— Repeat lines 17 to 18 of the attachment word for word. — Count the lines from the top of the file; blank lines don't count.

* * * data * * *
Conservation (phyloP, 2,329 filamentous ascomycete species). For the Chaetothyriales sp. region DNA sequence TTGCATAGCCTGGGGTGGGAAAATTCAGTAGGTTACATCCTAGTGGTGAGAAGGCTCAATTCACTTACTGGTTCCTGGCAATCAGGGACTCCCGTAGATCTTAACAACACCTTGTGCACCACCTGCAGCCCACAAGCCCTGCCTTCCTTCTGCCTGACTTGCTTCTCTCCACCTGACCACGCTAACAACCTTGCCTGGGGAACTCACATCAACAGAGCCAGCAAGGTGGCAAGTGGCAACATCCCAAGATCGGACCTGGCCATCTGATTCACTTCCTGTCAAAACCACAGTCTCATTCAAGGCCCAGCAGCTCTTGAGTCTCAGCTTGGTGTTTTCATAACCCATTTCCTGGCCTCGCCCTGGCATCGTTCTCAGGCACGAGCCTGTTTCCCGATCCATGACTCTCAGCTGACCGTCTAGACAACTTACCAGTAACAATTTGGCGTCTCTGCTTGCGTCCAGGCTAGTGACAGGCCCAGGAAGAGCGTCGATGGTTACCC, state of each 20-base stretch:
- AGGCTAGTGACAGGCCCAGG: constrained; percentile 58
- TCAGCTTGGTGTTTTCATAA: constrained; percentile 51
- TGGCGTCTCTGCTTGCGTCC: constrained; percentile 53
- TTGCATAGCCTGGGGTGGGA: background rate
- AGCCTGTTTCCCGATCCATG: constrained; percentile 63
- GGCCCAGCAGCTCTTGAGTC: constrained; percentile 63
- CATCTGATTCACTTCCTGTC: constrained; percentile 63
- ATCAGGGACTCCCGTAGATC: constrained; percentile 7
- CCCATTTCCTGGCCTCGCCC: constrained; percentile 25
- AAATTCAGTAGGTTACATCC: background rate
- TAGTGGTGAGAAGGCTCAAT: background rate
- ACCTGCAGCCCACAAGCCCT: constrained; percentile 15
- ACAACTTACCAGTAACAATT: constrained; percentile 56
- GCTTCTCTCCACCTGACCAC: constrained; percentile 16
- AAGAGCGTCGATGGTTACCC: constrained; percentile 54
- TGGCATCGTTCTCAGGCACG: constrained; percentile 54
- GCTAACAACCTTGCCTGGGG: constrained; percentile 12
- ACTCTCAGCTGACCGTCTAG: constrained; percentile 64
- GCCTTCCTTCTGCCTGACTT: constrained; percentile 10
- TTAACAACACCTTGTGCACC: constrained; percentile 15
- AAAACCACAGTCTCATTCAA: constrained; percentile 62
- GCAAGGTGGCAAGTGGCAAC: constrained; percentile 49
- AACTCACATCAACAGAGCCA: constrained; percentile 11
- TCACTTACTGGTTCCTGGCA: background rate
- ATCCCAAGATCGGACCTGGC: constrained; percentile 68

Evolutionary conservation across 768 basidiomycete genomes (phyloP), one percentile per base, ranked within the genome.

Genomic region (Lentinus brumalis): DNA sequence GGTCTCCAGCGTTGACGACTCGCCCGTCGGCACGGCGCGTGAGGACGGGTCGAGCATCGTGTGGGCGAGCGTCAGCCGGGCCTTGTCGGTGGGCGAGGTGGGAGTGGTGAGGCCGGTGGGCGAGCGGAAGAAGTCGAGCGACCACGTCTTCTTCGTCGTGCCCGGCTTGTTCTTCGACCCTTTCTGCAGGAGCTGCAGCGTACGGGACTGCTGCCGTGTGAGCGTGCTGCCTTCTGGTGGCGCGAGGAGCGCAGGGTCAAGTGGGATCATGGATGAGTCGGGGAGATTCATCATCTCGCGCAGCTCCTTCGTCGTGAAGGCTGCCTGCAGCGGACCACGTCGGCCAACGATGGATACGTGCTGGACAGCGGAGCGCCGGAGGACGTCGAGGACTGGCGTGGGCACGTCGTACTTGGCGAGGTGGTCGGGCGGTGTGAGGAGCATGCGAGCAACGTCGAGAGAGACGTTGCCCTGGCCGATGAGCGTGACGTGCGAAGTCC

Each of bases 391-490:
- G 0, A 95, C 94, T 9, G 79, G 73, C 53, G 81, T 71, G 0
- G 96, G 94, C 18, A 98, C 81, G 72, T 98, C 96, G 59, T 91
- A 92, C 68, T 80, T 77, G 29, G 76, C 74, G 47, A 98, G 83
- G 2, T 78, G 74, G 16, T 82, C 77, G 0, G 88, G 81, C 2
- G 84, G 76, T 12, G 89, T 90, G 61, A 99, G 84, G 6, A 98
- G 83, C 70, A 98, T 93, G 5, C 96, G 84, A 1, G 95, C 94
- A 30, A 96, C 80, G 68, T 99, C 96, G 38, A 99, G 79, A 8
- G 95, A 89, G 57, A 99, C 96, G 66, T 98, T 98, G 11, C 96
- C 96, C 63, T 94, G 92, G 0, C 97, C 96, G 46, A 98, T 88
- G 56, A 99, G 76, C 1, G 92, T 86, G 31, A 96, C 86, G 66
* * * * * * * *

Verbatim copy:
- TGGCATCGTTCTCAGGCACG: constrained; percentile 54
- GCTAACAACCTTGCCTGGGG: constrained; percentile 12